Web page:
School Aid Budgets

skip breadcrumbs

Description of 2008-09 New York State Executive Budget Recommendations for Elementary and Secondary Education (PDF)

School Aid Runs published by the State Education Department (PDF)

The Executive Budget proposed a record $1.46 billion increase in funding for 2008-09, the second year of a $7 billion four-year Education Investment Plan. Total proposed funding of $21.01 billion represents a seven percent increase compared to 2007-08.

Detailed Lookup

Comprehensive information about each type of aid each district will receive can be found at the NYSED State Aid HomepageLink to External Website.

  • Foundation Aid Formula: As with the current year, the budget allocates the vast majority of operating aid through the Foundation Aid Formula, which uses objective criteria to better target State funds to high needs districts, and is tied to the Contracts for Excellence accountability measures created last year. Foundation Aid represents $14.5 billion of total school aid, and will increase of $899 million or 6.59 percent from 2007-08.
  • Cumulative Increase: The cumulative increase delivered to districts over the last two years would total $3.18 billion or 17.8 percent under this proposal.
  • Contracts for Excellence: The Budget refines the Contracts for Excellence accountability initiative to ensure that these guidelines apply to districts’ annual expenditures for at least three years once they have qualified for the program. Districts that make adequate yearly progress in school improvement would no longer be subject to these requirements. Additionally, programs to aid English Language Learners meet grade level requirements have been added to the other approved uses of Contract for Excellence funding. These include: lowering class size, increasing student time on task, providing full-day prekindergarten, expanding teacher quality initiatives, and restructuring middle or high schools.
  • Other Aid Categories: Two aid categories were revised to use wealth factors to allocate funding in a manner more similar to the Foundation Aid Formula: High Tax Aid, which is provided to districts where the property tax burden is high relative to income; and BOCES Aid. After these changes, overall BOCES funding will total $595 million, a year-to-year decrease of $31 million, while High Tax Aid will be $100 million, the same level as 2007-08. These changes will better target funds to high-needs and average-needs districts.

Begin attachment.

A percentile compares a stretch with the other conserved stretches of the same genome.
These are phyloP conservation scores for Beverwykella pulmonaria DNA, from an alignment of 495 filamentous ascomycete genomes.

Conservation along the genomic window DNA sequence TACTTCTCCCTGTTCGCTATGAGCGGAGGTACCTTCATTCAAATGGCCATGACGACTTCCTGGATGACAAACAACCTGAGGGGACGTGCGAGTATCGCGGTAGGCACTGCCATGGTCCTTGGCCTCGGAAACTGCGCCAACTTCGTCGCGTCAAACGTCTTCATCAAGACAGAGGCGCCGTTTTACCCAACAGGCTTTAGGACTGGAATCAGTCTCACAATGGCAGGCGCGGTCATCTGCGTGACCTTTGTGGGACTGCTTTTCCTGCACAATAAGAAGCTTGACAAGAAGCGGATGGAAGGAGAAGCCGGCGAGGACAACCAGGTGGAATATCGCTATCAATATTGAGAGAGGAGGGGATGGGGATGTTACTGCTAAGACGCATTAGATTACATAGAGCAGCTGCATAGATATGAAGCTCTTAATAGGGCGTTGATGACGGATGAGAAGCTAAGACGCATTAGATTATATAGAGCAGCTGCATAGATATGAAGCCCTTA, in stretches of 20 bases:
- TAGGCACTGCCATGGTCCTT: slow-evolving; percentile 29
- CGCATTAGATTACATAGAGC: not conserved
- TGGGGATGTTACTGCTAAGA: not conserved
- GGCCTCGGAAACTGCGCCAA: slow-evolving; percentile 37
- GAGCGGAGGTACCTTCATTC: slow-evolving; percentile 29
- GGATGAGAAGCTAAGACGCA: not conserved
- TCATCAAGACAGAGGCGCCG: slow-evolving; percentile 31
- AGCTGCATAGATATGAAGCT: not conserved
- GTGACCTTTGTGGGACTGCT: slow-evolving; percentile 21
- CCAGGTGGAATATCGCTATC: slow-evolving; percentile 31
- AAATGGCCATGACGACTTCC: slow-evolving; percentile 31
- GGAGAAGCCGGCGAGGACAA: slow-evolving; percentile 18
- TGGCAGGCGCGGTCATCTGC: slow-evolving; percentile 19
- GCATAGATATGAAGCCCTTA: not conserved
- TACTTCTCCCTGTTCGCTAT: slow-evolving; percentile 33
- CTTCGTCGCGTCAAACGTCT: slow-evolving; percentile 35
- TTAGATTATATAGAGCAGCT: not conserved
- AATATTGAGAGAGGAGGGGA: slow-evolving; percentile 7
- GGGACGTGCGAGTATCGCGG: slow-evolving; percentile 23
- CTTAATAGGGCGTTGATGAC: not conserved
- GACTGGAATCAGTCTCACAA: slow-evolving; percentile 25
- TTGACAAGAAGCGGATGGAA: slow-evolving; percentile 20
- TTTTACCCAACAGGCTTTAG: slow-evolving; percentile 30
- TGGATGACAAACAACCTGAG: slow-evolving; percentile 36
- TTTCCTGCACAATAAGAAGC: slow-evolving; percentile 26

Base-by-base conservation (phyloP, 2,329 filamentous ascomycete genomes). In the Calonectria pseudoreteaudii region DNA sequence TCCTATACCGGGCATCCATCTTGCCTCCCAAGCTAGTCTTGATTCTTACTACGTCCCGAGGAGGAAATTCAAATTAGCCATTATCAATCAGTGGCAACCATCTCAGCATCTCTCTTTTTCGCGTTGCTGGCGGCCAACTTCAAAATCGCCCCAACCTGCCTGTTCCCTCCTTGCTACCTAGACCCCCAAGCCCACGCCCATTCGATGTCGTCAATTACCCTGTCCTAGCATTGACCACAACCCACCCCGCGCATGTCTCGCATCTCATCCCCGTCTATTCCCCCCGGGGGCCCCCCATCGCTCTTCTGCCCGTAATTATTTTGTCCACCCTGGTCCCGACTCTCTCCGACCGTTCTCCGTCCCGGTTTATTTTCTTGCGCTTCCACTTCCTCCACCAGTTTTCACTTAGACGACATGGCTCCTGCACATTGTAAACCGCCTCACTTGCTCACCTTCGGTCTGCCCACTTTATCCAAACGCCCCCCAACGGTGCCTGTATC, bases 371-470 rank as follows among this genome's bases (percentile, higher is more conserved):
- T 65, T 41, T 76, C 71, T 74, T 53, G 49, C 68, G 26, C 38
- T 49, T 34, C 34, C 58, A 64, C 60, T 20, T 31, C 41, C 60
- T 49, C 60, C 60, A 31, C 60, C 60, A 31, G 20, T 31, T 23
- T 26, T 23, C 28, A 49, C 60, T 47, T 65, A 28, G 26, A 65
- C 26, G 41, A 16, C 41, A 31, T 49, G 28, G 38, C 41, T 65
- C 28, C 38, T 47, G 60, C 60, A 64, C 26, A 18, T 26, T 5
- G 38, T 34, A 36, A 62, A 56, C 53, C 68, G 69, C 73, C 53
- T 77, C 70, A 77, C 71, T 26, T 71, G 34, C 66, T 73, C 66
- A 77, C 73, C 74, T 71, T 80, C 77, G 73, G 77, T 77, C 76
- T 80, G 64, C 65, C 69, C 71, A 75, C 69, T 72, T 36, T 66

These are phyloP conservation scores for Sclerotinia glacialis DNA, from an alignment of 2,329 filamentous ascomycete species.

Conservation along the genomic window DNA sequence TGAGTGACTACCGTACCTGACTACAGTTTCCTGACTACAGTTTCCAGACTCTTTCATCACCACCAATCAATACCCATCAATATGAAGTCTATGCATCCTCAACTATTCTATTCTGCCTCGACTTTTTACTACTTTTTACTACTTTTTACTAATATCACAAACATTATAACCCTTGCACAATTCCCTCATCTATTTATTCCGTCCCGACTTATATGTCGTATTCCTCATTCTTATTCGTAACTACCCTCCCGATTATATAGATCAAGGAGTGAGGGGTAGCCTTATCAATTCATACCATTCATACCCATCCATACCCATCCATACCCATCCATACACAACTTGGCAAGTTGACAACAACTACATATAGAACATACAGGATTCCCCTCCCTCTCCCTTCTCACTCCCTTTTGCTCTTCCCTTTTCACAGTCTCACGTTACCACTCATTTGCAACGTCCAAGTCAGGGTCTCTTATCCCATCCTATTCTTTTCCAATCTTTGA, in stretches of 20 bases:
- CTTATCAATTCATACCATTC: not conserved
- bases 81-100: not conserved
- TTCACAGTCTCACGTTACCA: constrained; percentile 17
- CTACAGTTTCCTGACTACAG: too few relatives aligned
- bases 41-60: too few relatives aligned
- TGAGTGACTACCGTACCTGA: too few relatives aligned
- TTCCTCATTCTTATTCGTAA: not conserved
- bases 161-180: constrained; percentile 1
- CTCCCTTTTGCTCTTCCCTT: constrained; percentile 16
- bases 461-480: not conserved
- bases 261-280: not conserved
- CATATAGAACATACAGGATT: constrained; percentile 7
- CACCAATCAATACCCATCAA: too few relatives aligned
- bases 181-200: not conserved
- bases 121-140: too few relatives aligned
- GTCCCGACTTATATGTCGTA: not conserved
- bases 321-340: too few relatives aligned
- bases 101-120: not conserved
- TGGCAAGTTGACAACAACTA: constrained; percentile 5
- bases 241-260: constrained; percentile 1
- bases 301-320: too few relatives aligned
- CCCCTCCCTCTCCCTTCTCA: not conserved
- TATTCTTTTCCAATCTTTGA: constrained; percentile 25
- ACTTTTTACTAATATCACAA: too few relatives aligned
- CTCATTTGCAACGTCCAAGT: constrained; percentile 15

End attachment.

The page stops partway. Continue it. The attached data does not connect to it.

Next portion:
Foundation Formula Revisions

At the time the 2007-08 Budget was enacted, funding for Foundation Aid was expected to increase by $1.25 billion in 2008-09. Several factors combined to change this projection.

Updated wealth and demographic information reported by school districts, which are components of the Foundation Formula, significantly altered the amount and distribution of this category of aid, which would have totaled $992 million in 2008-09 if no other actions were taken.

Reflecting the difficult fiscal circumstances facing the state, the Executive Budget recommends adjusting the projected expansion of Foundation Aid, saving $93 million in the 2008-09 fiscal year. These changes to the formula, which would bring the total increase to $899 million, include:

  • Enhancing the Foundation Aid Formula to ensure that high needs school districts continue to receive the greatest increases in Foundation Aid;
  • Decreasing the minimum increase in total Foundation Aid that a school district can receive from 3 percent to 2 percent, and decreasing the maximum increase from 25 percent to 15 percent; and
  • Decreasing the second year phase-in of the program from 42.5 percent of the planned four year increase to 37.5 percent.

The Budget includes certain additional aid streams that partially offset the reduction in Foundation Aid. Specifically, the Budget includes $179 million in Academic Achievement Grants for New York City, $100 million in High Tax Aid for districts statewide and $39 million of incremental Special Services funding – primarily for the Big 5 cities. When the $318 million from these additional aid streams is added to the $899 in Foundation Aid in the Executive Budget, it represents an aggregate of $1.2 billion in operating support.

Other education initiatives contained in the Executive Budget include:

  • Universal Pre-Kindergarten: The Budget provides $452 million in funding for Universal Prekindergarten. This represents a $79 million increase compared to projected spending on that program in 2007-08, and would support 120,000 students receiving these services, an increase of over 27,000.
  • Healthy Schools: The Budget increases reimbursement to schools for the expansion of access to nutritious meals – particularly for low-income students – by $9 million for the 2008-09 school year in support of a Healthy Schools Act.
  • Pre-school Special Education: The Budget caps the annual growth in local preschool special education costs for counties outside of New York City. Under this initiative, counties will realize savings of $31 million in their 2009 fiscal year. Additionally, school districts will be required to assume a portion of the costs associated with administering committees on preschool special education (CPSEs) and providing student evaluations. These actions are consistent with the principles articulated by the Temporary Task Force on Pre-school Special Education created in last year’s budget.